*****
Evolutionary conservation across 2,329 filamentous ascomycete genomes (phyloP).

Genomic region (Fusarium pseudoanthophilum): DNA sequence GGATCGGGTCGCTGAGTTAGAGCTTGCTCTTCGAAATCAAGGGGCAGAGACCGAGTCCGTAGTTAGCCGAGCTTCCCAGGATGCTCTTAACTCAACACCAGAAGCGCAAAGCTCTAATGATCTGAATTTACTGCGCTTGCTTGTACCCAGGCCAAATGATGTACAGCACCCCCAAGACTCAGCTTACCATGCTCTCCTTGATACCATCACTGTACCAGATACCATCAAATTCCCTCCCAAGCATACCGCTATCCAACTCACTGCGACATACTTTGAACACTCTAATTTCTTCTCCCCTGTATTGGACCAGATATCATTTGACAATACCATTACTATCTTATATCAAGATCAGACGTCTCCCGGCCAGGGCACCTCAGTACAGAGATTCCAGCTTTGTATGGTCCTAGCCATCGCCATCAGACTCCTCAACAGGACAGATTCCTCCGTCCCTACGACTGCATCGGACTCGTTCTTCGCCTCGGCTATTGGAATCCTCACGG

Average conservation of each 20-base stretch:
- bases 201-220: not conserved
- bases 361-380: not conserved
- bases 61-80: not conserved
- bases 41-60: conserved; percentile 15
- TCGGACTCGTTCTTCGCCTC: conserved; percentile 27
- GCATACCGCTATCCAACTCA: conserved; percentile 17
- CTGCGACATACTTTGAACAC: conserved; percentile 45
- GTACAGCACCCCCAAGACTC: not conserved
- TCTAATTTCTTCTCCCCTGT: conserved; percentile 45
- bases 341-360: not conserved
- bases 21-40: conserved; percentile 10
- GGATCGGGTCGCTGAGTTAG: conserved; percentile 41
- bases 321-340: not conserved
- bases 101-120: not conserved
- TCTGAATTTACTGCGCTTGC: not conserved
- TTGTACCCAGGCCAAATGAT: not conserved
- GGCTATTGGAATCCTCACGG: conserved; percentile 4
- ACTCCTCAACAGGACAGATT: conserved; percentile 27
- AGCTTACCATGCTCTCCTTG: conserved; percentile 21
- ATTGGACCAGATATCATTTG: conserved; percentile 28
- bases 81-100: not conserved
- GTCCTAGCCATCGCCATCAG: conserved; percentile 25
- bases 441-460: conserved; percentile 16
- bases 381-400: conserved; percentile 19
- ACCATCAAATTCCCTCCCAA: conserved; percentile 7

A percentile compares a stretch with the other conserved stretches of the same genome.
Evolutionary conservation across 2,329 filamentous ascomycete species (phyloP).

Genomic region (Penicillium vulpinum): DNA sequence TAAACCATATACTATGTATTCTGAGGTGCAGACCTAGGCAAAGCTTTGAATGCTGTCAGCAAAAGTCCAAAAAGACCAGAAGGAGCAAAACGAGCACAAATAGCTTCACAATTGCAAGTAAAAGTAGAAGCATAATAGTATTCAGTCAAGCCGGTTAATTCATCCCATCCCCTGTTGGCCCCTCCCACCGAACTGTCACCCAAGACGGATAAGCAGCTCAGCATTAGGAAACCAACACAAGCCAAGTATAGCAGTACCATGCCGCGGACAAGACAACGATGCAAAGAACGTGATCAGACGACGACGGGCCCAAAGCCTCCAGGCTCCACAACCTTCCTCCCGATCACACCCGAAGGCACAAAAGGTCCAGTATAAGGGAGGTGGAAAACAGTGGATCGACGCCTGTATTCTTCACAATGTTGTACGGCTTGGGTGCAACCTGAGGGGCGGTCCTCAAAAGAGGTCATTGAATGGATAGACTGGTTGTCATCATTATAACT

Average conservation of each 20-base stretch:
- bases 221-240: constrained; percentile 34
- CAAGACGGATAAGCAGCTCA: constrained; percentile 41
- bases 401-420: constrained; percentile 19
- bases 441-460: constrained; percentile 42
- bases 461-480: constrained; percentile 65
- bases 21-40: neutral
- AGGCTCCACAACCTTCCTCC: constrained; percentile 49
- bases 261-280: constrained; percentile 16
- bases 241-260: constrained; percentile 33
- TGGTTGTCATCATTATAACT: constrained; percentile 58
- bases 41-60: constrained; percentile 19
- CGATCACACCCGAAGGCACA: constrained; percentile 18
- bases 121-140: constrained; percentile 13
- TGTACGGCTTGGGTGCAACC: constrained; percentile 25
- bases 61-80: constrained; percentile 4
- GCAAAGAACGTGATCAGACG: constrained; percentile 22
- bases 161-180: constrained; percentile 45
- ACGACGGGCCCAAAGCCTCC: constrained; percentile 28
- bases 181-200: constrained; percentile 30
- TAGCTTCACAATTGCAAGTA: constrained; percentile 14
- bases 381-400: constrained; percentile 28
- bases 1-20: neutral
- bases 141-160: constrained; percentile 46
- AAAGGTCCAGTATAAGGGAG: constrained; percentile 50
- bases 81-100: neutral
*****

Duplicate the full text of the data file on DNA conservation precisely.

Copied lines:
Evolutionary conservation across 2,329 filamentous ascomycete genomes (phyloP).

Genomic region (Fusarium pseudoanthophilum): DNA sequence GGATCGGGTCGCTGAGTTAGAGCTTGCTCTTCGAAATCAAGGGGCAGAGACCGAGTCCGTAGTTAGCCGAGCTTCCCAGGATGCTCTTAACTCAACACCAGAAGCGCAAAGCTCTAATGATCTGAATTTACTGCGCTTGCTTGTACCCAGGCCAAATGATGTACAGCACCCCCAAGACTCAGCTTACCATGCTCTCCTTGATACCATCACTGTACCAGATACCATCAAATTCCCTCCCAAGCATACCGCTATCCAACTCACTGCGACATACTTTGAACACTCTAATTTCTTCTCCCCTGTATTGGACCAGATATCATTTGACAATACCATTACTATCTTATATCAAGATCAGACGTCTCCCGGCCAGGGCACCTCAGTACAGAGATTCCAGCTTTGTATGGTCCTAGCCATCGCCATCAGACTCCTCAACAGGACAGATTCCTCCGTCCCTACGACTGCATCGGACTCGTTCTTCGCCTCGGCTATTGGAATCCTCACGG

Average conservation of each 20-base stretch:
- bases 201-220: not conserved
- bases 361-380: not conserved
- bases 61-80: not conserved
- bases 41-60: conserved; percentile 15
- TCGGACTCGTTCTTCGCCTC: conserved; percentile 27
- GCATACCGCTATCCAACTCA: conserved; percentile 17
- CTGCGACATACTTTGAACAC: conserved; percentile 45
- GTACAGCACCCCCAAGACTC: not conserved
- TCTAATTTCTTCTCCCCTGT: conserved; percentile 45
- bases 341-360: not conserved
- bases 21-40: conserved; percentile 10
- GGATCGGGTCGCTGAGTTAG: conserved; percentile 41
- bases 321-340: not conserved
- bases 101-120: not conserved
- TCTGAATTTACTGCGCTTGC: not conserved
- TTGTACCCAGGCCAAATGAT: not conserved
- GGCTATTGGAATCCTCACGG: conserved; percentile 4
- ACTCCTCAACAGGACAGATT: conserved; percentile 27
- AGCTTACCATGCTCTCCTTG: conserved; percentile 21
- ATTGGACCAGATATCATTTG: conserved; percentile 28
- bases 81-100: not conserved
- GTCCTAGCCATCGCCATCAG: conserved; percentile 25
- bases 441-460: conserved; percentile 16
- bases 381-400: conserved; percentile 19
- ACCATCAAATTCCCTCCCAA: conserved; percentile 7

A percentile compares a stretch with the other conserved stretches of the same genome.
Evolutionary conservation across 2,329 filamentous ascomycete species (phyloP).

Genomic region (Penicillium vulpinum): DNA sequence TAAACCATATACTATGTATTCTGAGGTGCAGACCTAGGCAAAGCTTTGAATGCTGTCAGCAAAAGTCCAAAAAGACCAGAAGGAGCAAAACGAGCACAAATAGCTTCACAATTGCAAGTAAAAGTAGAAGCATAATAGTATTCAGTCAAGCCGGTTAATTCATCCCATCCCCTGTTGGCCCCTCCCACCGAACTGTCACCCAAGACGGATAAGCAGCTCAGCATTAGGAAACCAACACAAGCCAAGTATAGCAGTACCATGCCGCGGACAAGACAACGATGCAAAGAACGTGATCAGACGACGACGGGCCCAAAGCCTCCAGGCTCCACAACCTTCCTCCCGATCACACCCGAAGGCACAAAAGGTCCAGTATAAGGGAGGTGGAAAACAGTGGATCGACGCCTGTATTCTTCACAATGTTGTACGGCTTGGGTGCAACCTGAGGGGCGGTCCTCAAAAGAGGTCATTGAATGGATAGACTGGTTGTCATCATTATAACT

Average conservation of each 20-base stretch:
- bases 221-240: constrained; percentile 34
- CAAGACGGATAAGCAGCTCA: constrained; percentile 41
- bases 401-420: constrained; percentile 19
- bases 441-460: constrained; percentile 42
- bases 461-480: constrained; percentile 65
- bases 21-40: neutral
- AGGCTCCACAACCTTCCTCC: constrained; percentile 49
- bases 261-280: constrained; percentile 16
- bases 241-260: constrained; percentile 33
- TGGTTGTCATCATTATAACT: constrained; percentile 58
- bases 41-60: constrained; percentile 19
- CGATCACACCCGAAGGCACA: constrained; percentile 18
- bases 121-140: constrained; percentile 13
- TGTACGGCTTGGGTGCAACC: constrained; percentile 25
- bases 61-80: constrained; percentile 4
- GCAAAGAACGTGATCAGACG: constrained; percentile 22
- bases 161-180: constrained; percentile 45
- ACGACGGGCCCAAAGCCTCC: constrained; percentile 28
- bases 181-200: constrained; percentile 30
- TAGCTTCACAATTGCAAGTA: constrained; percentile 14
- bases 381-400: constrained; percentile 28
- bases 1-20: neutral
- bases 141-160: constrained; percentile 46
- AAAGGTCCAGTATAAGGGAG: constrained; percentile 50
- bases 81-100: neutral